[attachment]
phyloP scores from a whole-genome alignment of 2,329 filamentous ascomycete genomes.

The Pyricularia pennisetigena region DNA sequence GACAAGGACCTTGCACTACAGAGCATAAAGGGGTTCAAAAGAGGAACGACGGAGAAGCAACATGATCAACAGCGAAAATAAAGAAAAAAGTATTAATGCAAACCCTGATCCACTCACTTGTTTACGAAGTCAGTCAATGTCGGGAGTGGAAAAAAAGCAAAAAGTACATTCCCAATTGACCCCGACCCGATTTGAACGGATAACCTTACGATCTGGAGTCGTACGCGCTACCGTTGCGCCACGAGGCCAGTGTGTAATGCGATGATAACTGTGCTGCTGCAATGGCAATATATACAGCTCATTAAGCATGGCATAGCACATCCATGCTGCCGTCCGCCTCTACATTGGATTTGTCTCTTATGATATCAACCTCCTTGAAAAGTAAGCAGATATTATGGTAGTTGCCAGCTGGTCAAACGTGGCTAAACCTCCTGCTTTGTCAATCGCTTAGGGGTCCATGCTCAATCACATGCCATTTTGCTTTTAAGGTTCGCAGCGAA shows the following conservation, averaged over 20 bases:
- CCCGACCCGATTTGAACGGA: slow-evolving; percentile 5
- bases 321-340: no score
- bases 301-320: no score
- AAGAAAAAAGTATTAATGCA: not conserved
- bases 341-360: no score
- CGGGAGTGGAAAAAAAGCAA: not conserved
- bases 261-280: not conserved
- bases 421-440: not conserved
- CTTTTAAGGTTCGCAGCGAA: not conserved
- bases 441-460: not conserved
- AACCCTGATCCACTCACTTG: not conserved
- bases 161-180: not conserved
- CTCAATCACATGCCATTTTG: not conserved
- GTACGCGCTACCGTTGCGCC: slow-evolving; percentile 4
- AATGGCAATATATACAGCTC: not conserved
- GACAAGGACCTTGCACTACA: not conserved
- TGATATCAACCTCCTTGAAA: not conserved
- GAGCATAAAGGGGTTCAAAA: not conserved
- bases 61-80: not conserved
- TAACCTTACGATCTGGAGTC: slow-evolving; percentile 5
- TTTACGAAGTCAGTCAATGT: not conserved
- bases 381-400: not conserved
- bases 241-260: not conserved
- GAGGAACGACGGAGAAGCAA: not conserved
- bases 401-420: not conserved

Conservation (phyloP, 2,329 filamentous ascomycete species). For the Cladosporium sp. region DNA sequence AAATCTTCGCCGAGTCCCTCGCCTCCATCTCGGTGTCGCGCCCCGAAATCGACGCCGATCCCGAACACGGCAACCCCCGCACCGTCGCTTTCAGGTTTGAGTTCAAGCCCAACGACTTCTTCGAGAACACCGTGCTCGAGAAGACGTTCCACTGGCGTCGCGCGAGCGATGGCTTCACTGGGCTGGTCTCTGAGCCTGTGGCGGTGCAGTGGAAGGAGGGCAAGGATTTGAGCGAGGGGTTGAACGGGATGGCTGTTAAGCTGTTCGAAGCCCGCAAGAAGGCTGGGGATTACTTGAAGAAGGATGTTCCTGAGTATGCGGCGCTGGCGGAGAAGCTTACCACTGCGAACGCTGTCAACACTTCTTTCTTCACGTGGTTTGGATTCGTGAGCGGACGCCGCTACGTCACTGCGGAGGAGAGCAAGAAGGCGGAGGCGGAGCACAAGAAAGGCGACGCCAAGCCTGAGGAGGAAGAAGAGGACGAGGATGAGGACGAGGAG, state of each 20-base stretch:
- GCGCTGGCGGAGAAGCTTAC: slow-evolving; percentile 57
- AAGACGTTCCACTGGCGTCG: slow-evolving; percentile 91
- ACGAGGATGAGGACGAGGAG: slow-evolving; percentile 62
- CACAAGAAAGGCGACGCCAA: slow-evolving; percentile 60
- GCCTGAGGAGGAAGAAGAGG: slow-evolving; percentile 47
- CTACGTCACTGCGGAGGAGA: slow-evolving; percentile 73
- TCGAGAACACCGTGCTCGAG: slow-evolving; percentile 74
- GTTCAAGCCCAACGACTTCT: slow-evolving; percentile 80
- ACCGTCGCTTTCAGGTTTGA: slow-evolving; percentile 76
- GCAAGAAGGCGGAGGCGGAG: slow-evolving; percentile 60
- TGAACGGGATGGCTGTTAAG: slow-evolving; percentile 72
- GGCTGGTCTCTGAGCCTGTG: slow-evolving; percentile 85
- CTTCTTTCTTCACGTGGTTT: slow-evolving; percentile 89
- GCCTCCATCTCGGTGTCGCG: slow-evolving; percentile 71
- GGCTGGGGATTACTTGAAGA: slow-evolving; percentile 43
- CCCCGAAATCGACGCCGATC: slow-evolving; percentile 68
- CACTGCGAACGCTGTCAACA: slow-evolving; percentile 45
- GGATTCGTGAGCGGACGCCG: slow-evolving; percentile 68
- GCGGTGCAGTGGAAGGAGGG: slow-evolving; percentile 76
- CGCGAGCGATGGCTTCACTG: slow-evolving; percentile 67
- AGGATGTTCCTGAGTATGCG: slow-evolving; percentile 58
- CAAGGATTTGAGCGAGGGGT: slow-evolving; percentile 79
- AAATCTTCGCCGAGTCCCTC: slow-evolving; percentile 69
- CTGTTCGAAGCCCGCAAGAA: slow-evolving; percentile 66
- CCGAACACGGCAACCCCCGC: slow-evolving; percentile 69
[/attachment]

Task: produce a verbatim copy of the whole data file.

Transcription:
phyloP scores from a whole-genome alignment of 2,329 filamentous ascomycete genomes.

The Pyricularia pennisetigena region DNA sequence GACAAGGACCTTGCACTACAGAGCATAAAGGGGTTCAAAAGAGGAACGACGGAGAAGCAACATGATCAACAGCGAAAATAAAGAAAAAAGTATTAATGCAAACCCTGATCCACTCACTTGTTTACGAAGTCAGTCAATGTCGGGAGTGGAAAAAAAGCAAAAAGTACATTCCCAATTGACCCCGACCCGATTTGAACGGATAACCTTACGATCTGGAGTCGTACGCGCTACCGTTGCGCCACGAGGCCAGTGTGTAATGCGATGATAACTGTGCTGCTGCAATGGCAATATATACAGCTCATTAAGCATGGCATAGCACATCCATGCTGCCGTCCGCCTCTACATTGGATTTGTCTCTTATGATATCAACCTCCTTGAAAAGTAAGCAGATATTATGGTAGTTGCCAGCTGGTCAAACGTGGCTAAACCTCCTGCTTTGTCAATCGCTTAGGGGTCCATGCTCAATCACATGCCATTTTGCTTTTAAGGTTCGCAGCGAA shows the following conservation, averaged over 20 bases:
- CCCGACCCGATTTGAACGGA: slow-evolving; percentile 5
- bases 321-340: no score
- bases 301-320: no score
- AAGAAAAAAGTATTAATGCA: not conserved
- bases 341-360: no score
- CGGGAGTGGAAAAAAAGCAA: not conserved
- bases 261-280: not conserved
- bases 421-440: not conserved
- CTTTTAAGGTTCGCAGCGAA: not conserved
- bases 441-460: not conserved
- AACCCTGATCCACTCACTTG: not conserved
- bases 161-180: not conserved
- CTCAATCACATGCCATTTTG: not conserved
- GTACGCGCTACCGTTGCGCC: slow-evolving; percentile 4
- AATGGCAATATATACAGCTC: not conserved
- GACAAGGACCTTGCACTACA: not conserved
- TGATATCAACCTCCTTGAAA: not conserved
- GAGCATAAAGGGGTTCAAAA: not conserved
- bases 61-80: not conserved
- TAACCTTACGATCTGGAGTC: slow-evolving; percentile 5
- TTTACGAAGTCAGTCAATGT: not conserved
- bases 381-400: not conserved
- bases 241-260: not conserved
- GAGGAACGACGGAGAAGCAA: not conserved
- bases 401-420: not conserved

Conservation (phyloP, 2,329 filamentous ascomycete species). For the Cladosporium sp. region DNA sequence AAATCTTCGCCGAGTCCCTCGCCTCCATCTCGGTGTCGCGCCCCGAAATCGACGCCGATCCCGAACACGGCAACCCCCGCACCGTCGCTTTCAGGTTTGAGTTCAAGCCCAACGACTTCTTCGAGAACACCGTGCTCGAGAAGACGTTCCACTGGCGTCGCGCGAGCGATGGCTTCACTGGGCTGGTCTCTGAGCCTGTGGCGGTGCAGTGGAAGGAGGGCAAGGATTTGAGCGAGGGGTTGAACGGGATGGCTGTTAAGCTGTTCGAAGCCCGCAAGAAGGCTGGGGATTACTTGAAGAAGGATGTTCCTGAGTATGCGGCGCTGGCGGAGAAGCTTACCACTGCGAACGCTGTCAACACTTCTTTCTTCACGTGGTTTGGATTCGTGAGCGGACGCCGCTACGTCACTGCGGAGGAGAGCAAGAAGGCGGAGGCGGAGCACAAGAAAGGCGACGCCAAGCCTGAGGAGGAAGAAGAGGACGAGGATGAGGACGAGGAG, state of each 20-base stretch:
- GCGCTGGCGGAGAAGCTTAC: slow-evolving; percentile 57
- AAGACGTTCCACTGGCGTCG: slow-evolving; percentile 91
- ACGAGGATGAGGACGAGGAG: slow-evolving; percentile 62
- CACAAGAAAGGCGACGCCAA: slow-evolving; percentile 60
- GCCTGAGGAGGAAGAAGAGG: slow-evolving; percentile 47
- CTACGTCACTGCGGAGGAGA: slow-evolving; percentile 73
- TCGAGAACACCGTGCTCGAG: slow-evolving; percentile 74
- GTTCAAGCCCAACGACTTCT: slow-evolving; percentile 80
- ACCGTCGCTTTCAGGTTTGA: slow-evolving; percentile 76
- GCAAGAAGGCGGAGGCGGAG: slow-evolving; percentile 60
- TGAACGGGATGGCTGTTAAG: slow-evolving; percentile 72
- GGCTGGTCTCTGAGCCTGTG: slow-evolving; percentile 85
- CTTCTTTCTTCACGTGGTTT: slow-evolving; percentile 89
- GCCTCCATCTCGGTGTCGCG: slow-evolving; percentile 71
- GGCTGGGGATTACTTGAAGA: slow-evolving; percentile 43
- CCCCGAAATCGACGCCGATC: slow-evolving; percentile 68
- CACTGCGAACGCTGTCAACA: slow-evolving; percentile 45
- GGATTCGTGAGCGGACGCCG: slow-evolving; percentile 68
- GCGGTGCAGTGGAAGGAGGG: slow-evolving; percentile 76
- CGCGAGCGATGGCTTCACTG: slow-evolving; percentile 67
- AGGATGTTCCTGAGTATGCG: slow-evolving; percentile 58
- CAAGGATTTGAGCGAGGGGT: slow-evolving; percentile 79
- AAATCTTCGCCGAGTCCCTC: slow-evolving; percentile 69
- CTGTTCGAAGCCCGCAAGAA: slow-evolving; percentile 66
- CCGAACACGGCAACCCCCGC: slow-evolving; percentile 69